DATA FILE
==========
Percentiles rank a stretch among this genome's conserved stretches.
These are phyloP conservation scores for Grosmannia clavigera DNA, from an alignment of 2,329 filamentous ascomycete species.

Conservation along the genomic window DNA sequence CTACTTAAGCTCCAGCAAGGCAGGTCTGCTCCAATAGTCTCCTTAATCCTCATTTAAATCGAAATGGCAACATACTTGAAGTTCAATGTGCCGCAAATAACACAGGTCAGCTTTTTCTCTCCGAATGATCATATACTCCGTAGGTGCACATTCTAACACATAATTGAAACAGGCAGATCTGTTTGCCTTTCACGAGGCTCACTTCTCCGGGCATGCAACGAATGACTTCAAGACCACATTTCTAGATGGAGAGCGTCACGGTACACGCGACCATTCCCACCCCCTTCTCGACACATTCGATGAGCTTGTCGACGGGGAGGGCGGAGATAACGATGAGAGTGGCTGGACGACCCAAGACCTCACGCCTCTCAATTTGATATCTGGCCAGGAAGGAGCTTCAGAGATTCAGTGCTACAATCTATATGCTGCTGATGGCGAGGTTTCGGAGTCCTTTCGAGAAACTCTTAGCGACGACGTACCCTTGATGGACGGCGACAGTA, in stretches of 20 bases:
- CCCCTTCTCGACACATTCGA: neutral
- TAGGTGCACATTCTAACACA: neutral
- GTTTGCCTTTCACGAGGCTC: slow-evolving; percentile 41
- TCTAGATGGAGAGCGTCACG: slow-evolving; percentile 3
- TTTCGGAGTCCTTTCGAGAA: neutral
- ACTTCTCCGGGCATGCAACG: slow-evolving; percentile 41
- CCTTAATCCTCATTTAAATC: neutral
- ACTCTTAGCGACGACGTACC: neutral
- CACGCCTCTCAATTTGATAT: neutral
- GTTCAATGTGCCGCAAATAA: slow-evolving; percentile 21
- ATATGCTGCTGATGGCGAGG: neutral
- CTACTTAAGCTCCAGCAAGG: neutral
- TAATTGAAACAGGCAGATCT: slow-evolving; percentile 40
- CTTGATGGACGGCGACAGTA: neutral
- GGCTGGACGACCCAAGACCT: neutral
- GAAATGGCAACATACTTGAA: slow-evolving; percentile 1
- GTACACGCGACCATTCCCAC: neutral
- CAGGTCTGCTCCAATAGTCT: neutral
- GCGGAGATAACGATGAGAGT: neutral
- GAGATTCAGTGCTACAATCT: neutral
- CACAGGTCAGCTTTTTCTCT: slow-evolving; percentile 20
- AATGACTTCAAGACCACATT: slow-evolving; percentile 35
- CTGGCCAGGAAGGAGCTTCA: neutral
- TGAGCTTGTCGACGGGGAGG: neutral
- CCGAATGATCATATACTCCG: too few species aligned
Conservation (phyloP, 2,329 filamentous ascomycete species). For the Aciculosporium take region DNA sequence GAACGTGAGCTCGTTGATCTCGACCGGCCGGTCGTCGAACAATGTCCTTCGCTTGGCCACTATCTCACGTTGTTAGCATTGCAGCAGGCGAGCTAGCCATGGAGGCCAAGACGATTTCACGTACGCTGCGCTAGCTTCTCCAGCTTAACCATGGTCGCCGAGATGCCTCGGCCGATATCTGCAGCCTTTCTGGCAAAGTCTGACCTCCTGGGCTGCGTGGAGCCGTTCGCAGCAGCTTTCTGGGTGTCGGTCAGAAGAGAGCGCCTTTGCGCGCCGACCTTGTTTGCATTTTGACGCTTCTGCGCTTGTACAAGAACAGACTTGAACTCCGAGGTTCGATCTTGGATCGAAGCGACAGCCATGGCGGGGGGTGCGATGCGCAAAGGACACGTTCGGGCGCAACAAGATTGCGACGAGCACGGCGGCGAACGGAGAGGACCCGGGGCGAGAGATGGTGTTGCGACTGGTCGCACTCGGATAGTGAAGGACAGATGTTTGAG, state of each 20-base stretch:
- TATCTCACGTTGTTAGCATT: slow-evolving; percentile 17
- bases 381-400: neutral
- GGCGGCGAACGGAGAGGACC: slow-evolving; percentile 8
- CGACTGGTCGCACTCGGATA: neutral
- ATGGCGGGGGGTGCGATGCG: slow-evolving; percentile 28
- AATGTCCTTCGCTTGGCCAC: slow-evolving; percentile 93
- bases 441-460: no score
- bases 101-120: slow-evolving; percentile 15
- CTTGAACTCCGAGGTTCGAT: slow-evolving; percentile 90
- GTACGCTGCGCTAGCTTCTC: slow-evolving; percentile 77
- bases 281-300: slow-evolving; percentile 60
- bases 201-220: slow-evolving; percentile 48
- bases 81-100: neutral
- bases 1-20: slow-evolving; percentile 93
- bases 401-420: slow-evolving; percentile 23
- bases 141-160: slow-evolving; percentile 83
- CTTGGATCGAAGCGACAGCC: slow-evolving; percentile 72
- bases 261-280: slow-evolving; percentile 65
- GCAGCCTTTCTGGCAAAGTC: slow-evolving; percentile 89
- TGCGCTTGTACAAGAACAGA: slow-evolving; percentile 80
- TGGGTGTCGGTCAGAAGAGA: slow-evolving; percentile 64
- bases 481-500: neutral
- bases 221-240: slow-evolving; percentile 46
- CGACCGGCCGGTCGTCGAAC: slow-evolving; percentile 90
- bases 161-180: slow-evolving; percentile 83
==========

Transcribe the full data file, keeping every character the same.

Percentiles rank a stretch among this genome's conserved stretches.
These are phyloP conservation scores for Grosmannia clavigera DNA, from an alignment of 2,329 filamentous ascomycete species.

Conservation along the genomic window DNA sequence CTACTTAAGCTCCAGCAAGGCAGGTCTGCTCCAATAGTCTCCTTAATCCTCATTTAAATCGAAATGGCAACATACTTGAAGTTCAATGTGCCGCAAATAACACAGGTCAGCTTTTTCTCTCCGAATGATCATATACTCCGTAGGTGCACATTCTAACACATAATTGAAACAGGCAGATCTGTTTGCCTTTCACGAGGCTCACTTCTCCGGGCATGCAACGAATGACTTCAAGACCACATTTCTAGATGGAGAGCGTCACGGTACACGCGACCATTCCCACCCCCTTCTCGACACATTCGATGAGCTTGTCGACGGGGAGGGCGGAGATAACGATGAGAGTGGCTGGACGACCCAAGACCTCACGCCTCTCAATTTGATATCTGGCCAGGAAGGAGCTTCAGAGATTCAGTGCTACAATCTATATGCTGCTGATGGCGAGGTTTCGGAGTCCTTTCGAGAAACTCTTAGCGACGACGTACCCTTGATGGACGGCGACAGTA, in stretches of 20 bases:
- CCCCTTCTCGACACATTCGA: neutral
- TAGGTGCACATTCTAACACA: neutral
- GTTTGCCTTTCACGAGGCTC: slow-evolving; percentile 41
- TCTAGATGGAGAGCGTCACG: slow-evolving; percentile 3
- TTTCGGAGTCCTTTCGAGAA: neutral
- ACTTCTCCGGGCATGCAACG: slow-evolving; percentile 41
- CCTTAATCCTCATTTAAATC: neutral
- ACTCTTAGCGACGACGTACC: neutral
- CACGCCTCTCAATTTGATAT: neutral
- GTTCAATGTGCCGCAAATAA: slow-evolving; percentile 21
- ATATGCTGCTGATGGCGAGG: neutral
- CTACTTAAGCTCCAGCAAGG: neutral
- TAATTGAAACAGGCAGATCT: slow-evolving; percentile 40
- CTTGATGGACGGCGACAGTA: neutral
- GGCTGGACGACCCAAGACCT: neutral
- GAAATGGCAACATACTTGAA: slow-evolving; percentile 1
- GTACACGCGACCATTCCCAC: neutral
- CAGGTCTGCTCCAATAGTCT: neutral
- GCGGAGATAACGATGAGAGT: neutral
- GAGATTCAGTGCTACAATCT: neutral
- CACAGGTCAGCTTTTTCTCT: slow-evolving; percentile 20
- AATGACTTCAAGACCACATT: slow-evolving; percentile 35
- CTGGCCAGGAAGGAGCTTCA: neutral
- TGAGCTTGTCGACGGGGAGG: neutral
- CCGAATGATCATATACTCCG: too few species aligned
Conservation (phyloP, 2,329 filamentous ascomycete species). For the Aciculosporium take region DNA sequence GAACGTGAGCTCGTTGATCTCGACCGGCCGGTCGTCGAACAATGTCCTTCGCTTGGCCACTATCTCACGTTGTTAGCATTGCAGCAGGCGAGCTAGCCATGGAGGCCAAGACGATTTCACGTACGCTGCGCTAGCTTCTCCAGCTTAACCATGGTCGCCGAGATGCCTCGGCCGATATCTGCAGCCTTTCTGGCAAAGTCTGACCTCCTGGGCTGCGTGGAGCCGTTCGCAGCAGCTTTCTGGGTGTCGGTCAGAAGAGAGCGCCTTTGCGCGCCGACCTTGTTTGCATTTTGACGCTTCTGCGCTTGTACAAGAACAGACTTGAACTCCGAGGTTCGATCTTGGATCGAAGCGACAGCCATGGCGGGGGGTGCGATGCGCAAAGGACACGTTCGGGCGCAACAAGATTGCGACGAGCACGGCGGCGAACGGAGAGGACCCGGGGCGAGAGATGGTGTTGCGACTGGTCGCACTCGGATAGTGAAGGACAGATGTTTGAG, state of each 20-base stretch:
- TATCTCACGTTGTTAGCATT: slow-evolving; percentile 17
- bases 381-400: neutral
- GGCGGCGAACGGAGAGGACC: slow-evolving; percentile 8
- CGACTGGTCGCACTCGGATA: neutral
- ATGGCGGGGGGTGCGATGCG: slow-evolving; percentile 28
- AATGTCCTTCGCTTGGCCAC: slow-evolving; percentile 93
- bases 441-460: no score
- bases 101-120: slow-evolving; percentile 15
- CTTGAACTCCGAGGTTCGAT: slow-evolving; percentile 90
- GTACGCTGCGCTAGCTTCTC: slow-evolving; percentile 77
- bases 281-300: slow-evolving; percentile 60
- bases 201-220: slow-evolving; percentile 48
- bases 81-100: neutral
- bases 1-20: slow-evolving; percentile 93
- bases 401-420: slow-evolving; percentile 23
- bases 141-160: slow-evolving; percentile 83
- CTTGGATCGAAGCGACAGCC: slow-evolving; percentile 72
- bases 261-280: slow-evolving; percentile 65
- GCAGCCTTTCTGGCAAAGTC: slow-evolving; percentile 89
- TGCGCTTGTACAAGAACAGA: slow-evolving; percentile 80
- TGGGTGTCGGTCAGAAGAGA: slow-evolving; percentile 64
- bases 481-500: neutral
- bases 221-240: slow-evolving; percentile 46
- CGACCGGCCGGTCGTCGAAC: slow-evolving; percentile 90
- bases 161-180: slow-evolving; percentile 83